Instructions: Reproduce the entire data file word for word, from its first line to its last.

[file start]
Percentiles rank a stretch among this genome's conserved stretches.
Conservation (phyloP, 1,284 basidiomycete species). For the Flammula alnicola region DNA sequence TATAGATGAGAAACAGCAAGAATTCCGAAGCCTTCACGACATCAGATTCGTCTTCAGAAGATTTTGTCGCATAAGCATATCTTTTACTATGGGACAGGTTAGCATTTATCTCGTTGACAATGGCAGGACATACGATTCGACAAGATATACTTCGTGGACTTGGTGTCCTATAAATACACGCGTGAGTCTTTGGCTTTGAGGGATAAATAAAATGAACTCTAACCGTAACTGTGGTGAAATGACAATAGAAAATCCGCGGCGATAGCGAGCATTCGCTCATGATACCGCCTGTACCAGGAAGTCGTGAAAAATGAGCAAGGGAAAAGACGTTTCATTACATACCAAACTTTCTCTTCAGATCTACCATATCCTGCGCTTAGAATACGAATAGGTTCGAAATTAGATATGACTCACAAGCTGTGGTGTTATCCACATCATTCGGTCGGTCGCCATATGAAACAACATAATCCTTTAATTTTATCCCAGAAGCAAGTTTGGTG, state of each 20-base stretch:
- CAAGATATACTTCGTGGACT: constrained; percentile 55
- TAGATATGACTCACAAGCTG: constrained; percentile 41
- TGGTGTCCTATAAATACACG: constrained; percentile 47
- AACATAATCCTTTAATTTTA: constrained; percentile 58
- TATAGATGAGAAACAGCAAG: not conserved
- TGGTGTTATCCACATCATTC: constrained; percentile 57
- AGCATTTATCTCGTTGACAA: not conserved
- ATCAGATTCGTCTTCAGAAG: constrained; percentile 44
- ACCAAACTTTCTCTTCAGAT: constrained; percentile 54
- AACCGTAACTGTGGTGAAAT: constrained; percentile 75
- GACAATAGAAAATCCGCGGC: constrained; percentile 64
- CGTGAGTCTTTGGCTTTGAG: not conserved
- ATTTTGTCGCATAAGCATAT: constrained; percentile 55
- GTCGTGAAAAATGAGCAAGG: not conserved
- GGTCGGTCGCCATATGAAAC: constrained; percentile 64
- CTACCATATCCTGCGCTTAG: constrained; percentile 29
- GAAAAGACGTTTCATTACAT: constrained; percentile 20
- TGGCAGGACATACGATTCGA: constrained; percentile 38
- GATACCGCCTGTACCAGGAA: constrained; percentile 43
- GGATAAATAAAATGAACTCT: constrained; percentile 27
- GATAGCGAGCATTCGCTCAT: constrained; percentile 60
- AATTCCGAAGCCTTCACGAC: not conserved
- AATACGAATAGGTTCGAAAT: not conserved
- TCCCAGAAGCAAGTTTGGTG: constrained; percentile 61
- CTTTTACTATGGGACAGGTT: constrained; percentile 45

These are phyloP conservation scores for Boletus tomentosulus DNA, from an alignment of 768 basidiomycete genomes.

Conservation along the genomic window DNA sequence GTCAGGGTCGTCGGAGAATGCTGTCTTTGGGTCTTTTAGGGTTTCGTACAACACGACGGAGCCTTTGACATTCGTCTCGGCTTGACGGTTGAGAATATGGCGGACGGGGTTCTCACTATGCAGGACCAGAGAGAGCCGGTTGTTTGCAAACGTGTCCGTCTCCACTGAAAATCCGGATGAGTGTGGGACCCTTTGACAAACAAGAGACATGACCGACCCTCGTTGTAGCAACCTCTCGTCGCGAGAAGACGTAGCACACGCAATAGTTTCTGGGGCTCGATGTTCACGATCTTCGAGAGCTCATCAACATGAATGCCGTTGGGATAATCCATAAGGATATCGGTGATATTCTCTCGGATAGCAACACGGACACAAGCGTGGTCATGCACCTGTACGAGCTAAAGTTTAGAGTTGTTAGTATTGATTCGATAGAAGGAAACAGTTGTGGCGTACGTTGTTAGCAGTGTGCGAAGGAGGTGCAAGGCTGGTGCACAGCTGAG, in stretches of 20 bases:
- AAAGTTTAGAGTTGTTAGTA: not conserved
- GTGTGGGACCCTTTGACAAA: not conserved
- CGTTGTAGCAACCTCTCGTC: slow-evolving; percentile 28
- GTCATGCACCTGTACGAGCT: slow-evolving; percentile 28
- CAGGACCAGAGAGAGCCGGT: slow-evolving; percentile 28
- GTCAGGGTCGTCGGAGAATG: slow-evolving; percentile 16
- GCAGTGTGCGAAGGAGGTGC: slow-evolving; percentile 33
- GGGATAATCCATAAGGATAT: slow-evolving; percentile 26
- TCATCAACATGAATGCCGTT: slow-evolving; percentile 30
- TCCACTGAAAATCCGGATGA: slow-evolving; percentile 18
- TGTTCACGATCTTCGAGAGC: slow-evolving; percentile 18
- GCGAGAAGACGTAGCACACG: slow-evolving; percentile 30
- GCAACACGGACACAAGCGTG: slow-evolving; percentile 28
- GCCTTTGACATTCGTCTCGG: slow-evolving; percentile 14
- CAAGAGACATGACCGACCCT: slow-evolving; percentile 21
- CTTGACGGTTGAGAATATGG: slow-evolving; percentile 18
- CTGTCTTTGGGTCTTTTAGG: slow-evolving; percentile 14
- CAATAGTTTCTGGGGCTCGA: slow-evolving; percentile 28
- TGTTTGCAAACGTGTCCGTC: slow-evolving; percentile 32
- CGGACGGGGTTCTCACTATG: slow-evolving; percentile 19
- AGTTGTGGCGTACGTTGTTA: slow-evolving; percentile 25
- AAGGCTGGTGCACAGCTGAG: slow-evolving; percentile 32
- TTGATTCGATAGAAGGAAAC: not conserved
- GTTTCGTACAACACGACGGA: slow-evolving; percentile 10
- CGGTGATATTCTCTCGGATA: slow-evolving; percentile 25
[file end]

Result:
Percentiles rank a stretch among this genome's conserved stretches.
Conservation (phyloP, 1,284 basidiomycete species). For the Flammula alnicola region DNA sequence TATAGATGAGAAACAGCAAGAATTCCGAAGCCTTCACGACATCAGATTCGTCTTCAGAAGATTTTGTCGCATAAGCATATCTTTTACTATGGGACAGGTTAGCATTTATCTCGTTGACAATGGCAGGACATACGATTCGACAAGATATACTTCGTGGACTTGGTGTCCTATAAATACACGCGTGAGTCTTTGGCTTTGAGGGATAAATAAAATGAACTCTAACCGTAACTGTGGTGAAATGACAATAGAAAATCCGCGGCGATAGCGAGCATTCGCTCATGATACCGCCTGTACCAGGAAGTCGTGAAAAATGAGCAAGGGAAAAGACGTTTCATTACATACCAAACTTTCTCTTCAGATCTACCATATCCTGCGCTTAGAATACGAATAGGTTCGAAATTAGATATGACTCACAAGCTGTGGTGTTATCCACATCATTCGGTCGGTCGCCATATGAAACAACATAATCCTTTAATTTTATCCCAGAAGCAAGTTTGGTG, state of each 20-base stretch:
- CAAGATATACTTCGTGGACT: constrained; percentile 55
- TAGATATGACTCACAAGCTG: constrained; percentile 41
- TGGTGTCCTATAAATACACG: constrained; percentile 47
- AACATAATCCTTTAATTTTA: constrained; percentile 58
- TATAGATGAGAAACAGCAAG: not conserved
- TGGTGTTATCCACATCATTC: constrained; percentile 57
- AGCATTTATCTCGTTGACAA: not conserved
- ATCAGATTCGTCTTCAGAAG: constrained; percentile 44
- ACCAAACTTTCTCTTCAGAT: constrained; percentile 54
- AACCGTAACTGTGGTGAAAT: constrained; percentile 75
- GACAATAGAAAATCCGCGGC: constrained; percentile 64
- CGTGAGTCTTTGGCTTTGAG: not conserved
- ATTTTGTCGCATAAGCATAT: constrained; percentile 55
- GTCGTGAAAAATGAGCAAGG: not conserved
- GGTCGGTCGCCATATGAAAC: constrained; percentile 64
- CTACCATATCCTGCGCTTAG: constrained; percentile 29
- GAAAAGACGTTTCATTACAT: constrained; percentile 20
- TGGCAGGACATACGATTCGA: constrained; percentile 38
- GATACCGCCTGTACCAGGAA: constrained; percentile 43
- GGATAAATAAAATGAACTCT: constrained; percentile 27
- GATAGCGAGCATTCGCTCAT: constrained; percentile 60
- AATTCCGAAGCCTTCACGAC: not conserved
- AATACGAATAGGTTCGAAAT: not conserved
- TCCCAGAAGCAAGTTTGGTG: constrained; percentile 61
- CTTTTACTATGGGACAGGTT: constrained; percentile 45

These are phyloP conservation scores for Boletus tomentosulus DNA, from an alignment of 768 basidiomycete genomes.

Conservation along the genomic window DNA sequence GTCAGGGTCGTCGGAGAATGCTGTCTTTGGGTCTTTTAGGGTTTCGTACAACACGACGGAGCCTTTGACATTCGTCTCGGCTTGACGGTTGAGAATATGGCGGACGGGGTTCTCACTATGCAGGACCAGAGAGAGCCGGTTGTTTGCAAACGTGTCCGTCTCCACTGAAAATCCGGATGAGTGTGGGACCCTTTGACAAACAAGAGACATGACCGACCCTCGTTGTAGCAACCTCTCGTCGCGAGAAGACGTAGCACACGCAATAGTTTCTGGGGCTCGATGTTCACGATCTTCGAGAGCTCATCAACATGAATGCCGTTGGGATAATCCATAAGGATATCGGTGATATTCTCTCGGATAGCAACACGGACACAAGCGTGGTCATGCACCTGTACGAGCTAAAGTTTAGAGTTGTTAGTATTGATTCGATAGAAGGAAACAGTTGTGGCGTACGTTGTTAGCAGTGTGCGAAGGAGGTGCAAGGCTGGTGCACAGCTGAG, in stretches of 20 bases:
- AAAGTTTAGAGTTGTTAGTA: not conserved
- GTGTGGGACCCTTTGACAAA: not conserved
- CGTTGTAGCAACCTCTCGTC: slow-evolving; percentile 28
- GTCATGCACCTGTACGAGCT: slow-evolving; percentile 28
- CAGGACCAGAGAGAGCCGGT: slow-evolving; percentile 28
- GTCAGGGTCGTCGGAGAATG: slow-evolving; percentile 16
- GCAGTGTGCGAAGGAGGTGC: slow-evolving; percentile 33
- GGGATAATCCATAAGGATAT: slow-evolving; percentile 26
- TCATCAACATGAATGCCGTT: slow-evolving; percentile 30
- TCCACTGAAAATCCGGATGA: slow-evolving; percentile 18
- TGTTCACGATCTTCGAGAGC: slow-evolving; percentile 18
- GCGAGAAGACGTAGCACACG: slow-evolving; percentile 30
- GCAACACGGACACAAGCGTG: slow-evolving; percentile 28
- GCCTTTGACATTCGTCTCGG: slow-evolving; percentile 14
- CAAGAGACATGACCGACCCT: slow-evolving; percentile 21
- CTTGACGGTTGAGAATATGG: slow-evolving; percentile 18
- CTGTCTTTGGGTCTTTTAGG: slow-evolving; percentile 14
- CAATAGTTTCTGGGGCTCGA: slow-evolving; percentile 28
- TGTTTGCAAACGTGTCCGTC: slow-evolving; percentile 32
- CGGACGGGGTTCTCACTATG: slow-evolving; percentile 19
- AGTTGTGGCGTACGTTGTTA: slow-evolving; percentile 25
- AAGGCTGGTGCACAGCTGAG: slow-evolving; percentile 32
- TTGATTCGATAGAAGGAAAC: not conserved
- GTTTCGTACAACACGACGGA: slow-evolving; percentile 10
- CGGTGATATTCTCTCGGATA: slow-evolving; percentile 25